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Old 02-23-2010, 12:09 PM
Neil Bothwick
 
Default Graphical usenet client - alternative to Knode

On Tue, 23 Feb 2010 13:48:03 +0200, Nikos Chantziaras wrote:

> http://i50.tinypic.com/15ow2g8.png
>
> All of these under the "GMane" groups are mailing lists, but they
> appear just like Usenet newsgroups. I can't imagine any easier way to
> easily deal with 30+ mailing list subscriptions.

That looks just like my mailboxes do


--
Neil Bothwick

Anything is possible if you don't know what
you are talking about.
 
Old 02-23-2010, 01:59 PM
Nikos Chantziaras
 
Default Graphical usenet client - alternative to Knode

On 02/23/2010 03:08 PM, Neil Bothwick wrote:

On Tue, 23 Feb 2010 13:39:48 +0200, Nikos Chantziaras wrote:

I am currently "subscribed" to 31 mailing lists on GMane. I don't even
want to imagine what would happen if I would receive email from all of
them (and 90% of the posts would not interest me anyway, so why recieve
them in the first place?) It's just not practical. A Usenet-like
front-end is the perfect solution here; a mailing list is very similar
to a Usenet newsgroup and that's why this approach is the most
practical one. And even if I were subscribed to only one list, it
would still be the best way to access it; even though the traffic is
much lower when compared to 31 lists, but it's still high enough to get
annoying with something landing on your inbox every 10 minutes or so,
even stuff you don't intend to read. With Usenet, you only get what
you're interested in, and you get it in a way that is very easy to
access and browse though.


With the downside being that the process is slower, as you have to
download each message or thread as you want to read it. Contrast this
with having email delivered whether you are reading it or not and being
filtered at the moment of arrival so it is instantly available, sorted
into folders, when you start up your client. However, this convenience
uses more bandwidth, so if that is worth more to you than your time, using
Usenet for selective reading does make sense.


No, each message gets downloaded in under 1 second; it immediately
appears when you click on it. It's blindingly fast. No surprise
though, since it's just text. However, downloading thousands of
messages per day that I don't intent to read is a waste of bandwidth.
It's not so much about time, it's about volume.


You and I do the same thing in the end. The difference is that you
waste bandwidth, need to set up filters every time you subscribe to a
new list, need to unsubscribe when you don't want to receive email
anymore, need hard disk space to store all the downloaded messages,
don't have access to messages from the time you weren't subscribed yet,
and probably more I can't think of right now.


So in the end, we end up doing the same thing, by I do it in a saner way
that was designed to do exactly that. It appears it only has pros
and no cons, so I don't see a reason to use email instead.
 
Old 02-23-2010, 02:15 PM
Neil Bothwick
 
Default Graphical usenet client - alternative to Knode

On Tue, 23 Feb 2010 16:59:33 +0200, Nikos Chantziaras wrote:

> You and I do the same thing in the end. The difference is that you
> waste bandwidth, need to set up filters every time you subscribe to a
> new list

Which takes about ten seconds usually.

>, need to unsubscribe when you don't want to receive email
> anymore,

Which takes about half that time, and both of these are infrequent
occurrences. For lists that I had only a transient interest in, I would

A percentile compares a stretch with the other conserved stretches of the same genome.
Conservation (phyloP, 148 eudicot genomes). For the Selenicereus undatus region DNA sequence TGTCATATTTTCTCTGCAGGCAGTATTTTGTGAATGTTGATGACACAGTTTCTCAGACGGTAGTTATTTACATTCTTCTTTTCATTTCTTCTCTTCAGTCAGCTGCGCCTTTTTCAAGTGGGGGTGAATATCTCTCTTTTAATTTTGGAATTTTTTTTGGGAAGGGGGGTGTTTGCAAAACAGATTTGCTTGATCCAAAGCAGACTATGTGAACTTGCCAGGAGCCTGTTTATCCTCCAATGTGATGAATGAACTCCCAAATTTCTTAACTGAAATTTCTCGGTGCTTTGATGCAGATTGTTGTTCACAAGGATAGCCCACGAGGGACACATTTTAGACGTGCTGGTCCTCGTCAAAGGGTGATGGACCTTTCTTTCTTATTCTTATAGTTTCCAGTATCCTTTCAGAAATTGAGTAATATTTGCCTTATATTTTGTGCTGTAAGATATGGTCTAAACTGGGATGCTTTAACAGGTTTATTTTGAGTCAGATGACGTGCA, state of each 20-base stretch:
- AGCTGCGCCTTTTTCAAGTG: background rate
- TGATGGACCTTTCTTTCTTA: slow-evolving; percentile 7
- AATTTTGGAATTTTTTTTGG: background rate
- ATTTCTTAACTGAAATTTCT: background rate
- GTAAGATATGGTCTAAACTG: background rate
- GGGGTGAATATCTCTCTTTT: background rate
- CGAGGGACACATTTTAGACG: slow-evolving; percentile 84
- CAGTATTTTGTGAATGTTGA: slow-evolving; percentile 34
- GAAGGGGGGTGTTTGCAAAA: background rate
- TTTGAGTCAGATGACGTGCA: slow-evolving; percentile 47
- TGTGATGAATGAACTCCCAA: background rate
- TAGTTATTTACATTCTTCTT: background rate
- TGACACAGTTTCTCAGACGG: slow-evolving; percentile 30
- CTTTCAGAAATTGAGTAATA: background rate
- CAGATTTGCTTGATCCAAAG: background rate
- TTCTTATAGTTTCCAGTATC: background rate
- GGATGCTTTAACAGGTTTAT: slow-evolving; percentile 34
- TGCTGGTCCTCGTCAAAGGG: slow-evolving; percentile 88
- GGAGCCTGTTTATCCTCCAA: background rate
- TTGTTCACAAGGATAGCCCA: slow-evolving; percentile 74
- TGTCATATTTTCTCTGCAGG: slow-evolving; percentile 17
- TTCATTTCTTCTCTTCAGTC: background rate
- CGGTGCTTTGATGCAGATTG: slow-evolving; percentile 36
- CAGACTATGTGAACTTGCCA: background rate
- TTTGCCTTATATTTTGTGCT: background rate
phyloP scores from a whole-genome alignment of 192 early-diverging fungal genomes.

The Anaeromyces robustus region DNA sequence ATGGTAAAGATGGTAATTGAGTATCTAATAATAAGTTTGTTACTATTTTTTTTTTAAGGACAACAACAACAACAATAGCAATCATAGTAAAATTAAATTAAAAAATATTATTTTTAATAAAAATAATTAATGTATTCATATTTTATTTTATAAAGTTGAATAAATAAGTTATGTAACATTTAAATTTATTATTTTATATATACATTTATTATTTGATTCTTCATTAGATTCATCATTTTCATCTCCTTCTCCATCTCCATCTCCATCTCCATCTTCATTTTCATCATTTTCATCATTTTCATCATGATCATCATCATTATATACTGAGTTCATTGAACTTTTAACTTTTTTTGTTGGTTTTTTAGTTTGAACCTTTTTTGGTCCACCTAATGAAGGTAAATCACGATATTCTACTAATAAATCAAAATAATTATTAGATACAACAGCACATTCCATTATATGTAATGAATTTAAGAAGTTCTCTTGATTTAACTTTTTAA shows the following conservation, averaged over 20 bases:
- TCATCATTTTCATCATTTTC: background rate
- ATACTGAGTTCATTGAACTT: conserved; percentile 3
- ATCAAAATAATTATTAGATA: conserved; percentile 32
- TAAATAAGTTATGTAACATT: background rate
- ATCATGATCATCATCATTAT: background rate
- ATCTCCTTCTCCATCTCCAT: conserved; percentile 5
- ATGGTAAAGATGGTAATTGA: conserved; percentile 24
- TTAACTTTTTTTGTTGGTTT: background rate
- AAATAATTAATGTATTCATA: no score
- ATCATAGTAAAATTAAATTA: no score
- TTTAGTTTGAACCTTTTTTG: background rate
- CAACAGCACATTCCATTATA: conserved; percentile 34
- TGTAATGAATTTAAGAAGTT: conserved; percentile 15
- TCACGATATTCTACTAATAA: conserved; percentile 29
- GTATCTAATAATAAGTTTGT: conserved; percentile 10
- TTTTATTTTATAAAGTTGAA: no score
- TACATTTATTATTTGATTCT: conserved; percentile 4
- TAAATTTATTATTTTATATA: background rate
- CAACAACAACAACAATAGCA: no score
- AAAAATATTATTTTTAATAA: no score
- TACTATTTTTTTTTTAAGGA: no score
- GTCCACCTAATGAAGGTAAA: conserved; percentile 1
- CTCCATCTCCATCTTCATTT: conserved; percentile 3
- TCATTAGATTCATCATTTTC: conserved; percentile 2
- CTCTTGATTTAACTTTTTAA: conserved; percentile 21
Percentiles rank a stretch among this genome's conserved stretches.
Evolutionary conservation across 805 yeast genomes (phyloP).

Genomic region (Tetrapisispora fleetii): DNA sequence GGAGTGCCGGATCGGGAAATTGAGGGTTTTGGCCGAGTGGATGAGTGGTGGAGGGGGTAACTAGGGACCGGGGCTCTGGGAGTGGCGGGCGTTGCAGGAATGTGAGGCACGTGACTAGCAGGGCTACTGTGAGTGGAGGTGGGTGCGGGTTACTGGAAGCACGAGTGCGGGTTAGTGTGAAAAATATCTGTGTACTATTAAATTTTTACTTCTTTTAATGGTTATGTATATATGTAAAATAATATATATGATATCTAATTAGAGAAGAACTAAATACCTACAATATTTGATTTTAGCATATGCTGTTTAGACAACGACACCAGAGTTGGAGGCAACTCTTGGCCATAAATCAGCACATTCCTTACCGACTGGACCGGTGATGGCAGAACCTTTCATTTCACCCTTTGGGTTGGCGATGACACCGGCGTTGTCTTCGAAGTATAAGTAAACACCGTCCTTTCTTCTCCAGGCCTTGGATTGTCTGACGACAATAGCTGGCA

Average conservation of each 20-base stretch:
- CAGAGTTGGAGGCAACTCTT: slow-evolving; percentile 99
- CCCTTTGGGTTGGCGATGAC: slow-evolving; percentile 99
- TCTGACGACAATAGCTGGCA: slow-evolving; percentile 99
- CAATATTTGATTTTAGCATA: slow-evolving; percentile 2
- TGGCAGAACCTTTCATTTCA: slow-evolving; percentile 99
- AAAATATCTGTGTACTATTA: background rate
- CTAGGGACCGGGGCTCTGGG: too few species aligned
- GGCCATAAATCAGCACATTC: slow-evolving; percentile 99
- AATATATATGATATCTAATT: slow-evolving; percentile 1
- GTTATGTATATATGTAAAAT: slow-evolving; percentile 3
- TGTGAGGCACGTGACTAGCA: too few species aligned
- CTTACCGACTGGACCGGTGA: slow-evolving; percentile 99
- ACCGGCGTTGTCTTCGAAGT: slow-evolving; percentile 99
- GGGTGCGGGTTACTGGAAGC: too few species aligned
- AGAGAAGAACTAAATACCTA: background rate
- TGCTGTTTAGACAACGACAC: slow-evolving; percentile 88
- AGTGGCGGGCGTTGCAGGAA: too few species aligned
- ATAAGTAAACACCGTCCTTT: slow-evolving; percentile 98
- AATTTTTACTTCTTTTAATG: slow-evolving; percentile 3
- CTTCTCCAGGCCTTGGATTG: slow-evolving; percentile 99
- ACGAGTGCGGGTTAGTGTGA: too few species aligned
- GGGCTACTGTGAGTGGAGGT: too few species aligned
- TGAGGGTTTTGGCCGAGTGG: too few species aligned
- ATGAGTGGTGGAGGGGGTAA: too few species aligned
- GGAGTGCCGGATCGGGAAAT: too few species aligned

look at usenet versions.

> need hard disk space to store all the downloaded messages,
> don't have access to messages from the time you weren't subscribed yet,

No, but I do have access to Google

> So in the end, we end up doing the same thing, by I do it in a saner
> way that was designed to do exactly that.

No, you do it in a different way that suits your needs. That doesn't make
you right and people with other needs wrong. It just illustrates the
benefits of choice. I did not insult your choice, why assume that you
know better than me what I need?

> It appears it only has
> pros and no cons, so I don't see a reason to use email instead.

How do you read messages without an Internet connection?

Everything has pros and cons.


--
Neil Bothwick

Walk softly and carry a fully charged phazer.
 
Old 02-23-2010, 02:45 PM
Grant Edwards
 
Default Graphical usenet client - alternative to Knode

On 2010-02-23, Nikos Chantziaras <realnc@arcor.de> wrote:
> On 02/23/2010 01:39 PM, Nikos Chantziaras wrote:
>> On 02/23/2010 12:26 PM, Neil Bothwick wrote:
>>
>>> Why are you passing the mail through a conversion gateway only
>>> to read it in a mail client? Wouldn't subscribing directly be
>>> even more simple?
>>
>> No, because then I would get all the mail in my inbox and I
>> would be the one responsible for filtering it; a total waste
>> on bandwidth and my time. GMane does that for me instead.
>
> Just to make my point more clear:
>
> http://i50.tinypic.com/15ow2g8.png
>
> All of these under the "GMane" groups are mailing lists, but they appear
> just like Usenet newsgroups. I can't imagine any easier way to easily
> deal with 30+ mailing list subscriptions.

I too use Gmane to read all mailing lists, but I use a
dedicated news client (slrn) instead of a combined e-mail/news
client. I definitely don't want all those e-mailes coming
through my in-box where _I've_ got to filter, sort, and archive
them. I'd much rather let gmane handle that.

--
Grant Edwards grante Yow! BARBARA STANWYCK makes
at me nervous!!
visi.com
 
Old 02-23-2010, 02:48 PM
Grant Edwards
 
Default Graphical usenet client - alternative to Knode

On 2010-02-23, Neil Bothwick <neil@digimed.co.uk> wrote:

> With the downside being that the process is slower, as you
> have to download each message or thread as you want to read
> it. Contrast this with having email delivered whether you are
> reading it or not and being filtered at the moment of arrival
> so it is instantly available, sorted into folders, when you
> start up your client.

I get the impression you always read the mailing lists on a
single machine? I read Gmane's "lists" from 4-5 different
machines and locations. Duplicating all that mail locally on
all those machines would be a pain.

> However, this convenience uses more bandwidth, so if that is
> worth more to you than your time, using Usenet for selective
> reading does make sense.

--
Grant Edwards grante Yow! Hello... IRON
at CURTAIN? Send over a
visi.com SAUSAGE PIZZA! World War
III? No thanks!
 
Old 02-23-2010, 03:15 PM
Paul Hartman